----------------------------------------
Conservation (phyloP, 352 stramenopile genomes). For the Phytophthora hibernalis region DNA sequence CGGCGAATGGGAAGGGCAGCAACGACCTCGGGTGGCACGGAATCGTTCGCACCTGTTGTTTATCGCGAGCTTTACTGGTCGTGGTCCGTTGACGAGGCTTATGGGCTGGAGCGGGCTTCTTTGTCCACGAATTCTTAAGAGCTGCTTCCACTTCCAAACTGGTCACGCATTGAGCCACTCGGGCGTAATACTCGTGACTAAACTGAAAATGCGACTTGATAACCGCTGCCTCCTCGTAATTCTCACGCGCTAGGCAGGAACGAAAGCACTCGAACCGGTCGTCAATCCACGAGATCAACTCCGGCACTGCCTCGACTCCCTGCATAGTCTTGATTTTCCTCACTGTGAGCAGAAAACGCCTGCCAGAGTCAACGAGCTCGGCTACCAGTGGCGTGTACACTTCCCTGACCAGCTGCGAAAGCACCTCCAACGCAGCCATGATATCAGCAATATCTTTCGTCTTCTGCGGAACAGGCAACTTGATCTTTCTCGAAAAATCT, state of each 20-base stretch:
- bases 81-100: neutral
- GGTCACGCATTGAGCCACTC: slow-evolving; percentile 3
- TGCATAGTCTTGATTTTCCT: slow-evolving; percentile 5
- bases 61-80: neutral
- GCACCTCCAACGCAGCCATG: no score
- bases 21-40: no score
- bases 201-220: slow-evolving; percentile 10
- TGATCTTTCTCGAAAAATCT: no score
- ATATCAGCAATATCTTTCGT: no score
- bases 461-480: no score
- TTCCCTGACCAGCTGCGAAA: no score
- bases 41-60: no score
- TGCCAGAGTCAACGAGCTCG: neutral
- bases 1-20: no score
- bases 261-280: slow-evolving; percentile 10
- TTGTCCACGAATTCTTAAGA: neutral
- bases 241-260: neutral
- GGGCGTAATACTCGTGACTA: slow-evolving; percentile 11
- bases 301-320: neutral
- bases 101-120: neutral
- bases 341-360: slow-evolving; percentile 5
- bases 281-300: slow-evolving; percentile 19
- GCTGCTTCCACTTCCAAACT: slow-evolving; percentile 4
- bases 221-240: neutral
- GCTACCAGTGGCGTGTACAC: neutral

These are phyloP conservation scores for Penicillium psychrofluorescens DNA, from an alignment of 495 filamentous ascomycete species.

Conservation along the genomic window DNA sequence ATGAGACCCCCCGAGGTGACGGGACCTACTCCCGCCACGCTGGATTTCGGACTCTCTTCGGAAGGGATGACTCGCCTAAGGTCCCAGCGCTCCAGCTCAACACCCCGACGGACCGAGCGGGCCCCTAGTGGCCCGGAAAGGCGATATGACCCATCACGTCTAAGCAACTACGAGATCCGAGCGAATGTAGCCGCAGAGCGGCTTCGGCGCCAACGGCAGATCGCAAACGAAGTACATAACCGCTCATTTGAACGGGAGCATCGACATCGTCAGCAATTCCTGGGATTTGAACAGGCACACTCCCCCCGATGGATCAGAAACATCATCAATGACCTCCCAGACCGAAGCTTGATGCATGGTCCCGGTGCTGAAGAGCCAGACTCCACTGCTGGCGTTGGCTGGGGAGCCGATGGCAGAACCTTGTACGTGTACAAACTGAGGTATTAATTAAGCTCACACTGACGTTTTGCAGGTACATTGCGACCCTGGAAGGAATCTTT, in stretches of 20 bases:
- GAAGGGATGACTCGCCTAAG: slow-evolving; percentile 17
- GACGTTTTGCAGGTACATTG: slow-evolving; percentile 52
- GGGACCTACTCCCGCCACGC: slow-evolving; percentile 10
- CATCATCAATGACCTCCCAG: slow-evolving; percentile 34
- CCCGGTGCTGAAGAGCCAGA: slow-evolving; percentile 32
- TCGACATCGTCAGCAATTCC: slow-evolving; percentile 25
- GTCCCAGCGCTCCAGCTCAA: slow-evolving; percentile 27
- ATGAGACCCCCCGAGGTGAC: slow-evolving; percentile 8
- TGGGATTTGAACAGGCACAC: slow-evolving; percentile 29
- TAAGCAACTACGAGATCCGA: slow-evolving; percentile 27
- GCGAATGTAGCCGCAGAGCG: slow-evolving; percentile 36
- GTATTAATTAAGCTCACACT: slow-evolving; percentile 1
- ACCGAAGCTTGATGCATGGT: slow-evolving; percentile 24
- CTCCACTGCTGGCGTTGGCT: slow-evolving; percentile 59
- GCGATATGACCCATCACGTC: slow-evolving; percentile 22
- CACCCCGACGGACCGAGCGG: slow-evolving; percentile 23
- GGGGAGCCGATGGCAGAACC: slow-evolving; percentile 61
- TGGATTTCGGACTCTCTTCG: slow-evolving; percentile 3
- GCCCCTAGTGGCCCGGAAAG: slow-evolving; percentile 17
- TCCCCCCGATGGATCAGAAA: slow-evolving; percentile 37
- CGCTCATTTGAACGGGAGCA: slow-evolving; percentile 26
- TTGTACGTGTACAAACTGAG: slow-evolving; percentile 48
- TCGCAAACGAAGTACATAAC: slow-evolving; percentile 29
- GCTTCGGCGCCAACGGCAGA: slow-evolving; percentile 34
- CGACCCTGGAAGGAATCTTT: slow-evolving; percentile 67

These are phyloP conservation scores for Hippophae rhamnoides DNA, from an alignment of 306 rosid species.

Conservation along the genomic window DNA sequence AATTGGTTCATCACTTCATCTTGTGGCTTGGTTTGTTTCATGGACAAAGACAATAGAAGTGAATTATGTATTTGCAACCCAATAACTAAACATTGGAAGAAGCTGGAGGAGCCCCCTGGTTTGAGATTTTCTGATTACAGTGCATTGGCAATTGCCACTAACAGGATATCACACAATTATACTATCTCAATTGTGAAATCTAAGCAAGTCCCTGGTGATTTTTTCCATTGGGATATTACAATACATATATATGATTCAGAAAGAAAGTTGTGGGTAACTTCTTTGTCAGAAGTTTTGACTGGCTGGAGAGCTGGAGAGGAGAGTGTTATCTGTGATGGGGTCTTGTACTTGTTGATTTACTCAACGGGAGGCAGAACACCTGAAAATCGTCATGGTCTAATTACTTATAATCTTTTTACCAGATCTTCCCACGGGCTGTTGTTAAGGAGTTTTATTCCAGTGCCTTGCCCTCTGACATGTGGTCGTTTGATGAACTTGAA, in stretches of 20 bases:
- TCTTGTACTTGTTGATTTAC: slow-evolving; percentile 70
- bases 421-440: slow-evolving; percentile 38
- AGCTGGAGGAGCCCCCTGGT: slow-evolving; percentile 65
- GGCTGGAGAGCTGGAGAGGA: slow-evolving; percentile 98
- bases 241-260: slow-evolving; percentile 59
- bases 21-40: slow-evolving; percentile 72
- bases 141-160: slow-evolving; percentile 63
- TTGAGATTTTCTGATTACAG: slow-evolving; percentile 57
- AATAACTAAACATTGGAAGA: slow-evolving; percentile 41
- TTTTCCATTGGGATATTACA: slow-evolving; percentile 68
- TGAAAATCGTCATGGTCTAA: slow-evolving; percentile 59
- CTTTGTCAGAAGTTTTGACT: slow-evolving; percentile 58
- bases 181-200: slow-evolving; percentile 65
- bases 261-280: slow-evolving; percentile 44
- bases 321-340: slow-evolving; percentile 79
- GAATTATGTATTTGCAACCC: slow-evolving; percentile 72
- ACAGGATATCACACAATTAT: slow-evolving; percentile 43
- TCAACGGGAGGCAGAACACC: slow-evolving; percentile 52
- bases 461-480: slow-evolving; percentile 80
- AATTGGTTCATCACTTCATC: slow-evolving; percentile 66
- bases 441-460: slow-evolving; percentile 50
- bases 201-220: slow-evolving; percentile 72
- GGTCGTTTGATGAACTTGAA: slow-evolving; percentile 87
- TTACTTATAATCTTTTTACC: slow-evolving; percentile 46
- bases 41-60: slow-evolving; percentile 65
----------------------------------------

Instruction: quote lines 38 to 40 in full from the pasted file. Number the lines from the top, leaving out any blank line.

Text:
- TAAGCAACTACGAGATCCGA: slow-evolving; percentile 27
- GCGAATGTAGCCGCAGAGCG: slow-evolving; percentile 36
- GTATTAATTAAGCTCACACT: slow-evolving; percentile 1